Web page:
Healthy Mind

Both Mindful and Mindless Activities Can Help You Cope With Stress, According to Mental Health Experts

Photo: Getty Images/Sarah Mason
Inhale, exhale. In honor of Mental Health Awareness Month, Well+Good tapped some of our favorite health and wellness leaders to create the Mental Well-Being Challenge, a 31-day action plan to help you trust yourself, cope with stress, thrive at work, and show up for your community.

When you’re overwhelmed and trying to get back into your body instead of letting your brain go haywire, it’s possible that you may turn to mindful activities to help. Among many others, these activities may include meditation, which can boost self-awareness, and journaling, which can serve as an outlet to help you sort through your emotions. But, just as there are helpful mindful activities you can do, there are also mindless activities—and mental-health experts say that practicing mindful and mindless activities can help you cope with stress just the same. (After all, there really isn’t one “right” way to deal with whatever has you down.)

To understand the difference, know that mindfulness “is the act of switching your focus to now, which keeps you engaged in the present by maintaining awareness of thoughts, feelings, and your surroundings,” says licensed clinical professional counselor Joanne Frederick, LCPC. If you’ve practiced meditation or journaling, you know that those fall squarely in the mindful-activities camp. Other mindful activities include single-tasking, where you “give 100 percent of your attention to do whatever you are doing at the moment without other distractions,” Frederick adds. “Doing so keeps you in the moment and out of chaotic future thinking,” thereby reducing stress.

On the other hand, being mindless (or unmindful, which is synonymous in this case), “is when we are not present or aware in the moment that we are experiencing,” says psychologist Selena Snow, PhD. Frederick adds that mindless activities are basically those you can do while you're on autopilot.

“A person can decide to engage in a distracting and relaxing activity to decrease stress but nonetheless do so in a mindful way.” —Selena Snow, psychologist

But, this isn't necessarily a bad thing; if you’re intentionally doing a mindless or unmindful activity, it still helps boost your stress-coping skills, Dr. Snow says. “A person can decide to engage in a distracting and relaxing activity to decrease stress but nonetheless do so in a mindful way,” says Dr. Snow. “This would involve being intentional and aware of what they are doing and therefore enjoying the experience of what they have decided to do rather than judging the experience.” (Isn’t self-awareness great?)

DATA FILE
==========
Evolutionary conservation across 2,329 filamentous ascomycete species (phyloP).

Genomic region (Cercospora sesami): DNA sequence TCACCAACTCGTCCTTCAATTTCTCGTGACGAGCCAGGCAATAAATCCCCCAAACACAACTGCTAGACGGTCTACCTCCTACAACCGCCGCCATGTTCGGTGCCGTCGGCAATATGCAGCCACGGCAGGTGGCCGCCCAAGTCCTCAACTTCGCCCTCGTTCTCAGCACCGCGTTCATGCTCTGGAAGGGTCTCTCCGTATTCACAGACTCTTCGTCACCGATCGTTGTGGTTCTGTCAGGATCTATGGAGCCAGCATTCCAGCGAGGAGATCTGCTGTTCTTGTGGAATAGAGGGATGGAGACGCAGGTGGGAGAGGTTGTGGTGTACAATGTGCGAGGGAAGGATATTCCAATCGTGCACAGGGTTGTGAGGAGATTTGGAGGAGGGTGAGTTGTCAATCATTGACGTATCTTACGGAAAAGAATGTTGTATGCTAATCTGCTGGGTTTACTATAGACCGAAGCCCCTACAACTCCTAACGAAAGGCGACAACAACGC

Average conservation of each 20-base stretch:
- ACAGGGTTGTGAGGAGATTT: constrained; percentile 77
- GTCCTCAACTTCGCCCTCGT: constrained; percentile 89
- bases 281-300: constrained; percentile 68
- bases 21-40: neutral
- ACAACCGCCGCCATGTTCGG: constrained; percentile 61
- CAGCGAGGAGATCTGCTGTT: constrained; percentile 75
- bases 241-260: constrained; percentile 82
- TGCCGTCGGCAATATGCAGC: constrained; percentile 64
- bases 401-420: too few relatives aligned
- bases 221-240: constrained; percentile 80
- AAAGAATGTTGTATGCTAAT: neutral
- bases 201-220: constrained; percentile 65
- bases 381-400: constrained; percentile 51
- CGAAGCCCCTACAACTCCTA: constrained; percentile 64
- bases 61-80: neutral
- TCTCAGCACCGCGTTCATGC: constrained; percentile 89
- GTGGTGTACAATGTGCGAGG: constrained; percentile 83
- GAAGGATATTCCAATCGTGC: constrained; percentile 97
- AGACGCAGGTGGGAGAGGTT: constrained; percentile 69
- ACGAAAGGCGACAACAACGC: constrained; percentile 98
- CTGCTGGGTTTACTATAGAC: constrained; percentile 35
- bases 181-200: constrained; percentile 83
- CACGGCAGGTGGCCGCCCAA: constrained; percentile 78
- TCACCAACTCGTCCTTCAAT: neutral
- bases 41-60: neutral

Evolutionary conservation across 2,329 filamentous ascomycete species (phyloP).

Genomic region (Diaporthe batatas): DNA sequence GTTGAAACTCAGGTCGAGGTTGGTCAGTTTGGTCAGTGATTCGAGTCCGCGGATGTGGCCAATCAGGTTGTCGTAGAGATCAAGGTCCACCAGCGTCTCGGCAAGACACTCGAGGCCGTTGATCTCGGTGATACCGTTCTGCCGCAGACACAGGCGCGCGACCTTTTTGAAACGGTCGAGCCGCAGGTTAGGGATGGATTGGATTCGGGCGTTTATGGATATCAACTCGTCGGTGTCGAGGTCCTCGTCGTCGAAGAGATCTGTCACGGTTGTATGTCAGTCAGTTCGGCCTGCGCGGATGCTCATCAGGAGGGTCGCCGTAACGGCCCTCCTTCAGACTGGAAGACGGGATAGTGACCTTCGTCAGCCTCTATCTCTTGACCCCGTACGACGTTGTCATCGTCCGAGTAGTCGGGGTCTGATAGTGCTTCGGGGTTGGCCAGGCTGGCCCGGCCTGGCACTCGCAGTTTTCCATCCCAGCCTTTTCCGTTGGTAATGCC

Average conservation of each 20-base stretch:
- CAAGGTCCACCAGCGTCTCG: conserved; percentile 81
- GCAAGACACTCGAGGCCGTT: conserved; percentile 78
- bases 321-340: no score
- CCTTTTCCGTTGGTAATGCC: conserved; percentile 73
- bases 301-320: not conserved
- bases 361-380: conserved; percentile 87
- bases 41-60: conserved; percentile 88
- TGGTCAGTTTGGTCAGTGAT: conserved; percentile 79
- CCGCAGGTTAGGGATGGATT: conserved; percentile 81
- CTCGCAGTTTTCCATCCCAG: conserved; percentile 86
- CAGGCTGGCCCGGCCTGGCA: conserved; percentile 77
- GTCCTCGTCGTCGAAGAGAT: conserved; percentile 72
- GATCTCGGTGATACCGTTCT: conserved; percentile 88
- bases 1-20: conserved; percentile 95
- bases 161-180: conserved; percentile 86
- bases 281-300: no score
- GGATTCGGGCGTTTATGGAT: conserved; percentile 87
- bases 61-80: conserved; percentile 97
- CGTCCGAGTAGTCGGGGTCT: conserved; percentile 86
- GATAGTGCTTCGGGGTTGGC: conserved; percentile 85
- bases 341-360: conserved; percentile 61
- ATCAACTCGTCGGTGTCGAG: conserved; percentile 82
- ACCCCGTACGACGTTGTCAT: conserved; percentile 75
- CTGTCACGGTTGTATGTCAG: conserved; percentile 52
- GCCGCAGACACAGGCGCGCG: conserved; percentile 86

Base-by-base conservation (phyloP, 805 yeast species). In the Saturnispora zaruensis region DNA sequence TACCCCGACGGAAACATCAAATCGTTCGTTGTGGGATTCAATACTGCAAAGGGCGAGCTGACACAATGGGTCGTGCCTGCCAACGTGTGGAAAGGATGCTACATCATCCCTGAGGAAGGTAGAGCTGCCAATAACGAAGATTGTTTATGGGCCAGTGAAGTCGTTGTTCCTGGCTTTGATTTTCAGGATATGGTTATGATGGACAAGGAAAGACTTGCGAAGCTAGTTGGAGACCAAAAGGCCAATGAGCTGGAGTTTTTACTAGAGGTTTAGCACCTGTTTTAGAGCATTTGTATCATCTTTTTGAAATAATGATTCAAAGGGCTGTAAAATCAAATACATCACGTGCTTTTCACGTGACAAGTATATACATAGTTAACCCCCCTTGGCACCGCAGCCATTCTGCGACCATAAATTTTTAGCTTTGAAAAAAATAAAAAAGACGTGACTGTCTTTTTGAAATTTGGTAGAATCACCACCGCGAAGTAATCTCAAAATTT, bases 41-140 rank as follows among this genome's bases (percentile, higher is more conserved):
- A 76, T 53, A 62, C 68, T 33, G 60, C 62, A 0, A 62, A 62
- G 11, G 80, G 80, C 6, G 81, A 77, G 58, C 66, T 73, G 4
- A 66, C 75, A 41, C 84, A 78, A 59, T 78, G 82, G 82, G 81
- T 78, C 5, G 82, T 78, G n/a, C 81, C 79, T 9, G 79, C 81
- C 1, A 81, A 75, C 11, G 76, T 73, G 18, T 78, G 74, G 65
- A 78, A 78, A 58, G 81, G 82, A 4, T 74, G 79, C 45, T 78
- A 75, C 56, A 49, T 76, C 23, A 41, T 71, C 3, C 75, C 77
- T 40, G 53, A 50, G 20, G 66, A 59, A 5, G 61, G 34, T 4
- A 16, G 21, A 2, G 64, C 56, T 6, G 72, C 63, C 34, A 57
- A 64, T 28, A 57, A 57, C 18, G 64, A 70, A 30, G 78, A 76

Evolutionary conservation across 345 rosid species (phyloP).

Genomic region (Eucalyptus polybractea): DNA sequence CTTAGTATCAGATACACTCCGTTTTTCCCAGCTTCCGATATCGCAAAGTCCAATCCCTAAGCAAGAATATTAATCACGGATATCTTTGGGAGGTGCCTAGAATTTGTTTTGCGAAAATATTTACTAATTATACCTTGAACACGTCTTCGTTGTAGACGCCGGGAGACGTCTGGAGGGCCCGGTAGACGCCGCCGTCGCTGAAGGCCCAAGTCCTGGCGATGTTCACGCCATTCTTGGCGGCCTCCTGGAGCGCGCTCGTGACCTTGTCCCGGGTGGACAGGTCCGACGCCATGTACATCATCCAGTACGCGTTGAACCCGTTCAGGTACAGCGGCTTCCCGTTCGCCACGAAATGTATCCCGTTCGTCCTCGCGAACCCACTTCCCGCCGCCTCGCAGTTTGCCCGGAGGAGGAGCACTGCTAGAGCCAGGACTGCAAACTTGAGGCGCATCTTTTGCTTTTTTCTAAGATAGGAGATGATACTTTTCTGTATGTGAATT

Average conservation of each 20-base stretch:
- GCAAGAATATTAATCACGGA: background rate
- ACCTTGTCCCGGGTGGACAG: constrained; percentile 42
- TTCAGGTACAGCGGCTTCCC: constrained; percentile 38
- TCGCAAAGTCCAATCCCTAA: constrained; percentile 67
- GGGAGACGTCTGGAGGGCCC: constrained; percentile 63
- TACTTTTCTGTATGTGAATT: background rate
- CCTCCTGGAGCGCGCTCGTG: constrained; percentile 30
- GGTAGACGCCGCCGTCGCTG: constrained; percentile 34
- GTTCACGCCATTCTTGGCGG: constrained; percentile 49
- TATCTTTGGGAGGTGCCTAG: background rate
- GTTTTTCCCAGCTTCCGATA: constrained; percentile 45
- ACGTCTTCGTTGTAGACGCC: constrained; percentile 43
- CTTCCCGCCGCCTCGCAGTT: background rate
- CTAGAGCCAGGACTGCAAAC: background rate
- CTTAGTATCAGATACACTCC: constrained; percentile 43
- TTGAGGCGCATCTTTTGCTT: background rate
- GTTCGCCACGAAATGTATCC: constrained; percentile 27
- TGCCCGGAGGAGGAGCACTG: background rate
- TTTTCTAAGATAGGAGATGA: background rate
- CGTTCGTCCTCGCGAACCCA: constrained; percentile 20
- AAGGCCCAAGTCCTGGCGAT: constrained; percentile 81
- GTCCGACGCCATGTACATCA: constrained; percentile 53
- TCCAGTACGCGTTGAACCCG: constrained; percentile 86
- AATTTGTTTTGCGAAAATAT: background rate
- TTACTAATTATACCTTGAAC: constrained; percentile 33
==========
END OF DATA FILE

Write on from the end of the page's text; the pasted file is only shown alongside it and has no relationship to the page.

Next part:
Examples of healthy mindful and mindless activities

In addition to practicing meditation or journaling, another mindful activity is completing a puzzle, which “requires focus, attention span, and noticing details,” Frederick says. Because completing a puzzle is essentially solving a problem, she recommends asking yourself a few choice questions as you work on the puzzle to orient your mind to the original issues and better equip you to resolve them in the future:

  • When I solve a piece of the puzzle, does that bring me joy or satisfaction?
  • What part of the solving process makes my frustration level peak?
  • What is my breathing like as I am playing versus before?

Regarding effective mindless activities that can help you cope with stress by way of putting less pressure on yourself, Frederick reiterates the importance of being intentional about them (so you're being mindful about your mindlessness). Some examples might include laughing, which can provide an instant boost in happiness; doing karaoke (if you enjoy that), which might reduce stress by way of building camaraderie and staying engaged in a fun activity; or even scrolling on a social platform like TikTok (with some healthy guardrails in place to ensure the activity stays mentally healthy rather than potentially disruptive).

These activities don’t readily hit on the mindful component of being in tune with your body, which is what makes them less mindful, but they can help you cope with stress by providing you with something to do beyond worrying about a given stressor.

So, even if you're doing something passively (or mindlessly), as long as you're doing so with a purpose, you’re less likely to feel that you’re wasting your time. And that reframe, in and of itself, might make you feel less stressed. Of course, how you decide to destress is completely up to you. But knowing that there are mental health benefits of mindful and mindless activities might help you feel less stressed about spending time on the latter.

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